All aircraft, commercial and private, are required to carry a Certificate of Airworthiness. Commercially built aircraft receive this certificate for their various models though a combination of empirical testing and building to known standards. Home-built aircraft receive their certificate by showing that the craft has been constructed to known standards. A craft’s COA will become invalid if the craft is not properly maintained, which has varying degrees of complexity and regulation, but at a bare minimum, even a home-built aircraft must have an annual inspection by a FAA certified mechanic.
First off, ultralights aren’t even aircraft. If ultralights were aircraft, they would need to be professionally maintained, but they don’t have to be professionally maintained, so they aren’t aircraft. Statutorily ultralights classes as “vehicles”. And while there are no regulations for airworthiness or maintenance of an ultralight, there are regulations for what an ultralight isn’t.
An ultralight isn’t a two-seater. An ultralight doesn’t weigh more than 254lbs. An ultralight can’t go faster than 55 knots. An ultralight doesn’t have a stall speed faster than 24 knots. An ultralight doesn’t carry more than 5 gallons of fuel.
If your “vehicle” doesn’t go above any of these thresholds then the FAA doesn’t care whether or not it’s airworthy and doesn’t care if or how it’s maintained.
And because of that, perhaps it’s not surprising that the FAA does care where and how you fly your ultralight vehicle.
Ultralight vehicle cannot be flown except between the hours of sunrise and sunset. Ultralight vehicles cannot be flown over any congested area of a city, town, or settlement, or over any open air assembly of persons.
In other words, if your “vehicle” is small enough, slow enough and isn’t flown anywhere where it’s likely to hit anyone when it falls out of the sky, they go ahead, kill yourself or don’t. The FAA doesn’t care.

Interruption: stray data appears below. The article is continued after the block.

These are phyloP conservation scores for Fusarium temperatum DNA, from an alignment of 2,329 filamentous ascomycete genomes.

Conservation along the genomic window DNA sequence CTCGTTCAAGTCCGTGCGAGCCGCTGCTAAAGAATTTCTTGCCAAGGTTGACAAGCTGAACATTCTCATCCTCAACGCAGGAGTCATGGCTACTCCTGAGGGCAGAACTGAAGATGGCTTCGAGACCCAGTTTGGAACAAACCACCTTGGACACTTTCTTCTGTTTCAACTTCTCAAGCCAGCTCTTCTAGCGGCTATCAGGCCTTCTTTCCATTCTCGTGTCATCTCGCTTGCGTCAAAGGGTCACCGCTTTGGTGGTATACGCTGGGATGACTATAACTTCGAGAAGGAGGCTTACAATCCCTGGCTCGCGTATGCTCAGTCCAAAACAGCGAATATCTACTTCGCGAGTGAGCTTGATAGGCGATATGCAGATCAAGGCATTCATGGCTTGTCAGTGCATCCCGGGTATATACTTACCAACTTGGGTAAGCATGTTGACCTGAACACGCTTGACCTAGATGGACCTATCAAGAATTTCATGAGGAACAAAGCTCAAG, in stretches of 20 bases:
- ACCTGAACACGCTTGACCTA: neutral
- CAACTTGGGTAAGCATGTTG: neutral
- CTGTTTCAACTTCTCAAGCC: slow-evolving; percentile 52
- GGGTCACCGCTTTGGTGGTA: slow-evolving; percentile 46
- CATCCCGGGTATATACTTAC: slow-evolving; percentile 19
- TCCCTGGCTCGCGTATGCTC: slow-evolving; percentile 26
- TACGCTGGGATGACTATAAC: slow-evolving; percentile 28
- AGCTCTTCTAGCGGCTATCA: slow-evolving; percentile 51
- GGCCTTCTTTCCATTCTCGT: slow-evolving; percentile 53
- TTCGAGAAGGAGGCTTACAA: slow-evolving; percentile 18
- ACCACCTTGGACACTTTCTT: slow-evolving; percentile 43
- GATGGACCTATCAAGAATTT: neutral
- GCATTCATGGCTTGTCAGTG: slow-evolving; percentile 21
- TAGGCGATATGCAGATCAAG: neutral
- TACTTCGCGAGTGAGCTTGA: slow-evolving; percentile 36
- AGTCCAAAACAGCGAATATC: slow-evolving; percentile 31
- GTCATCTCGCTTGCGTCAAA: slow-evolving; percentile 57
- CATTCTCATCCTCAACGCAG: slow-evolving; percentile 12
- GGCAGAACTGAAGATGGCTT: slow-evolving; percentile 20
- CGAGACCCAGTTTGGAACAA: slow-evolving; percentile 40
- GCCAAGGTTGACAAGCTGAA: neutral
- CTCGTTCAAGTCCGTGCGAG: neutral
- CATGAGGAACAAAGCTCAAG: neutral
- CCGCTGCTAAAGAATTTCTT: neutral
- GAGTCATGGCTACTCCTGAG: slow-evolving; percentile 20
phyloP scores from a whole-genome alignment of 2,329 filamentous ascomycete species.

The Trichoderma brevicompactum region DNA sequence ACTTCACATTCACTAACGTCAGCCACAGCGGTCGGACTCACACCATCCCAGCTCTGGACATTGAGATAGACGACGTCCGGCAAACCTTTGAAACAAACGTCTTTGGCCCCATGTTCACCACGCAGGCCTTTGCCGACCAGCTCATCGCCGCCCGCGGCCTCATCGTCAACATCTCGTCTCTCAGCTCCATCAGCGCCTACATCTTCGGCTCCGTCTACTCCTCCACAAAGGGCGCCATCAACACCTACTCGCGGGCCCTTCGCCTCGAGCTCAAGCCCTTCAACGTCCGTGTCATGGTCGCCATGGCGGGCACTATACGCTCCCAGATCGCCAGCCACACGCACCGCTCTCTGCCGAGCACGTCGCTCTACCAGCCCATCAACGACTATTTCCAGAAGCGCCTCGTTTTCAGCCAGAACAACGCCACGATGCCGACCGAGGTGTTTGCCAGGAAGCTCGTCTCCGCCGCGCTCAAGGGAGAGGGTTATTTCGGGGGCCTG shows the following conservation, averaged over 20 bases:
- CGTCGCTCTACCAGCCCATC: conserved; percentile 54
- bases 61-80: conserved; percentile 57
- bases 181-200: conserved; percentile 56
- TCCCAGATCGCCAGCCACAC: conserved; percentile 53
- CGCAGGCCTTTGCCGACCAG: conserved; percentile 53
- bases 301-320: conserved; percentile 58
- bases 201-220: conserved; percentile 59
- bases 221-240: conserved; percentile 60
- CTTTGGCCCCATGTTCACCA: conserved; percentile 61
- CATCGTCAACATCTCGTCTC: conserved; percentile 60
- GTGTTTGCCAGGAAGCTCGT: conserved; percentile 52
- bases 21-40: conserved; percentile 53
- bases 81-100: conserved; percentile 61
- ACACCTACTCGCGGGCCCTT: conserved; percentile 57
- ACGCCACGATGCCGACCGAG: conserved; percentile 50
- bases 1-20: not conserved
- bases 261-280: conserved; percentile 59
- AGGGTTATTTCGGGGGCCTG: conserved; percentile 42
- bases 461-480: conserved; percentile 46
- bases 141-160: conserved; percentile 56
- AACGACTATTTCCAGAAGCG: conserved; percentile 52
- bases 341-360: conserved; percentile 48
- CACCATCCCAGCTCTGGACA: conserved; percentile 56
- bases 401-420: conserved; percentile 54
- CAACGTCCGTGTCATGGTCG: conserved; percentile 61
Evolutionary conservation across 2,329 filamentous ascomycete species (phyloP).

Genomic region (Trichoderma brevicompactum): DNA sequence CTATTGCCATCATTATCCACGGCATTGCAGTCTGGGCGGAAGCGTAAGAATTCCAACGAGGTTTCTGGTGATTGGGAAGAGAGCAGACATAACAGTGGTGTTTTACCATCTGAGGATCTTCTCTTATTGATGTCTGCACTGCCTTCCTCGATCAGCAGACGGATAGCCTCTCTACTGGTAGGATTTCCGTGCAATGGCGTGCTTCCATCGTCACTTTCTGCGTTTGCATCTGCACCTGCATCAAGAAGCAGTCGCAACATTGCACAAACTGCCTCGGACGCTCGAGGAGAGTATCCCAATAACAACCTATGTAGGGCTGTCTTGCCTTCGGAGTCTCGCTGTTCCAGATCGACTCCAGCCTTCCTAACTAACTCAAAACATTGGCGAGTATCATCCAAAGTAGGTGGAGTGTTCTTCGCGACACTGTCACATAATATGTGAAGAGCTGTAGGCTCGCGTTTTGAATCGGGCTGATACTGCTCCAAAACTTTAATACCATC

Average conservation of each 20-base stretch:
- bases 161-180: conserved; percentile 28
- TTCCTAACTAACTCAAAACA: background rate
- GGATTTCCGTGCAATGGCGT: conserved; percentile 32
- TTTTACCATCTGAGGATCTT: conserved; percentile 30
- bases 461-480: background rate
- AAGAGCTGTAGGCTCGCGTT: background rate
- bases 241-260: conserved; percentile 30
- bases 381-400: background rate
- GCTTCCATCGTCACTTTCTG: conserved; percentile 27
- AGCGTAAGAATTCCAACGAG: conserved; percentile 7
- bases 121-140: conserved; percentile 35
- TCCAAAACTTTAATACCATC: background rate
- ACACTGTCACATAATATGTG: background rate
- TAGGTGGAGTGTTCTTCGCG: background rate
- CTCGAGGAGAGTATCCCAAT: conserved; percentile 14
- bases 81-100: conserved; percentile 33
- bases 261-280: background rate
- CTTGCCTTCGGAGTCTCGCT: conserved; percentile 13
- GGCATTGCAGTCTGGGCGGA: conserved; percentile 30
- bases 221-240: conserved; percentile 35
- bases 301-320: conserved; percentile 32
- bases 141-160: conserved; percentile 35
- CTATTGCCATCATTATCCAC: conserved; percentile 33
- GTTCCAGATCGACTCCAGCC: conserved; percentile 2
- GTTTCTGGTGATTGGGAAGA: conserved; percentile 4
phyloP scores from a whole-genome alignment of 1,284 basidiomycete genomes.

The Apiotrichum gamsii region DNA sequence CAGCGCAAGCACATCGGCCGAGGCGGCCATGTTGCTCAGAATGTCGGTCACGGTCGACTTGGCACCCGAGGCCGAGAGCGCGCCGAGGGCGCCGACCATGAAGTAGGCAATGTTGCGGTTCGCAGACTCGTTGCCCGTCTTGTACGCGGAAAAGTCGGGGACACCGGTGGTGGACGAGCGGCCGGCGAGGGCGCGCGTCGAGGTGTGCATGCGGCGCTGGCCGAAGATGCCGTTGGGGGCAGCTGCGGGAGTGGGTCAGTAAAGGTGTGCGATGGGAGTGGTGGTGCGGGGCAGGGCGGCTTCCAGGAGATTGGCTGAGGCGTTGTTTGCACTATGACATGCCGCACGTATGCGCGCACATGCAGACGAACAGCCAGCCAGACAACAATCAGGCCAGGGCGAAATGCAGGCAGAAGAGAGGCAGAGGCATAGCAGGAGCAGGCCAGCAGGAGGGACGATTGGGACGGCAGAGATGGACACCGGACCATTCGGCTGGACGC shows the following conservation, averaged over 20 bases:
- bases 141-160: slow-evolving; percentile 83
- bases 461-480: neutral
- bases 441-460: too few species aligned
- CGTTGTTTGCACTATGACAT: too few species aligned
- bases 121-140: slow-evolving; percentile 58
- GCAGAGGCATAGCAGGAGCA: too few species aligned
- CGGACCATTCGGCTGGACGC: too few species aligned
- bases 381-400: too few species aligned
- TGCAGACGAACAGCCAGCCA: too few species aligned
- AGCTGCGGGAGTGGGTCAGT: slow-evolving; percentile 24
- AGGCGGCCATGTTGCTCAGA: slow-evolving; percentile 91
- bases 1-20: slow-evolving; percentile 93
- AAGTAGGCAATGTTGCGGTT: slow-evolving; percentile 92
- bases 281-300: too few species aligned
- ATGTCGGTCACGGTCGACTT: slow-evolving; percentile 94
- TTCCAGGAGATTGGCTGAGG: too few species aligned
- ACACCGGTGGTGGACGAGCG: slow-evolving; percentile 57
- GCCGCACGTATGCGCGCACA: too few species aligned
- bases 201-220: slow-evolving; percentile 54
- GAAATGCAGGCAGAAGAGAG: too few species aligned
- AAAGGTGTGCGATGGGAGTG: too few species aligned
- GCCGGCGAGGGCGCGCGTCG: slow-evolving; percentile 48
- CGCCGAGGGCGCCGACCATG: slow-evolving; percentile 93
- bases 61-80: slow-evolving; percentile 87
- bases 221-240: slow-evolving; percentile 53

And this would seem to be where Blaise and I diverge.
I’m sure he’ll correct me if I’m wrong, but I don’t think Brother Blaise is advocating that there should be inspection of every private vessel; only those large enough to be called ships. In fact, the STCW convention (to which the US is a signatory) requires signatory nations to regulate vessels over 300 gross tons. Bounty rubbed up against these regulations when changes were made to her that raised her gross tonnage, and the these changes were reverse to relieve her of the regulatory obligation. (Gross tonnage is a complex and arcane measurement of a vessel’s carrying capacity. It is not displacement. None of the changes made to Bounty change her displacement or stability characteristics.)
Where commercial passenger vessels are concerned, vessel tonnage used to be used for regulation, but as found to be a counter productive way to enforce regulations. An excerpt from the original US Coast Guard Marine Safety Board report on the the capsize of the Pelican, which happened right here in Montauk:
“45. The board is of the opinion that interest developed in this case because of the large number of lives lost and the clear-cut issue as to the decisive cause of the disaster — the overloading of the PELICAN with resultant loss of 45 lives (this under the sole responsibility of the operator who had complied with all effective laws but nevertheless as a result of poor judgment or ignorance was not prevented from taking risks which resulted in loss of life) — should be used to bring to the attention of the appropriate committees of Congress the loop-holes and unsatisfactory provisions of the present laws which permit these conditions to exist.